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How to look at the “strawberry moon” eclipse anywhere Friday

A brilliant full moon rises at NASA’s Kennedy Space Center in Florida 2017.

NASA / Kim Shiflett

A full “strawberry moon” arrives on Friday, and it comes with a discreet partial eclipse for some parts of the world. Although the moon will be at its highest level on Friday around 12 o̵

7;clock, you have several opportunities to enjoy the view. The moon will still look full from early Thursday morning to early Sunday morning, NASA said in a release Monday.

North America will miss the eclipse, but the virtual telescope project will live stream the lunar event from Italy above Rome’s horizon. Mark your calendar at 12 on Friday, June 5 and visit the project’s web TV page to join.

A penumbral eclipse is much more subtle than a total eclipse. The moon slides through the earth’s outer (penumbral) shadow, which can trigger a slight darkening of the moon. If you didn’t know it happened, you might miss it. A partial penumbral eclipse like the one on Friday makes it even more difficult to detect a difference.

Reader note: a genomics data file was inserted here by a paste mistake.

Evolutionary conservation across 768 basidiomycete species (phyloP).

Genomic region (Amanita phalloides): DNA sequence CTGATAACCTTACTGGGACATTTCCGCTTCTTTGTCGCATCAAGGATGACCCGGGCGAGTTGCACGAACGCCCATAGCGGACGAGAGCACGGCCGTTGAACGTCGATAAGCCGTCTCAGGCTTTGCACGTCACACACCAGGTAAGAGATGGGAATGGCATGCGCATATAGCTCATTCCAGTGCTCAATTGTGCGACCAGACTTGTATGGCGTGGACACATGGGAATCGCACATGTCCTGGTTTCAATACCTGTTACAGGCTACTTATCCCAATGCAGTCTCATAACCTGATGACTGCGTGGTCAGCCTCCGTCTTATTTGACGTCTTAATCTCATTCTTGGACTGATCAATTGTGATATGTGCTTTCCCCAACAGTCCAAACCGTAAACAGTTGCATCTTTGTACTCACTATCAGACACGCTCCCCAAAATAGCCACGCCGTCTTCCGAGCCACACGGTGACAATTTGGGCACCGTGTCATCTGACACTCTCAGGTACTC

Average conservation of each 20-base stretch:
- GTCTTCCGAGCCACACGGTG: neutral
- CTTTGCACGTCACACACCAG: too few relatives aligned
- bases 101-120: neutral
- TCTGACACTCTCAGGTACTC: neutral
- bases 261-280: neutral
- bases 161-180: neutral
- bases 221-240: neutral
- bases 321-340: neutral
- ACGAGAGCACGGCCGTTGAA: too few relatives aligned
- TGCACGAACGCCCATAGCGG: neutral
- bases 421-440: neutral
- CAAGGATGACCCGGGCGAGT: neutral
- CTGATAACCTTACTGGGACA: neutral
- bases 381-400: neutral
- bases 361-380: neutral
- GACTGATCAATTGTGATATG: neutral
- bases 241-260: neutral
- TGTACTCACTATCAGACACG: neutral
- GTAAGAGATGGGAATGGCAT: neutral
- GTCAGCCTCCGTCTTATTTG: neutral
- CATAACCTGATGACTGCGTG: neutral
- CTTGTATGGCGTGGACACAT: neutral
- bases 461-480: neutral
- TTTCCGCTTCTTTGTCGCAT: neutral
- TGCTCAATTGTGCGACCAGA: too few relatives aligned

However, the moon’s citizens would notice the effects. “For lunar spaceships like the Lunar Reconnaissance Orbiter (LRO), the decrease in solar energy is noticeable,” NASA said.

Unfortunately, the “strawberry” nickname for the full moon in June does not refer to a color, but seems to be an old reference to the strawberry harvest season. NASA’s Gordon Johnston rounded up a list of alternative names for this month’s month, including meadow moon, honey moon, hot moon and planting moon.

Although the eclipse is too weak to detect, you can still take a moment to bask in the light of a lovely full moon this week.

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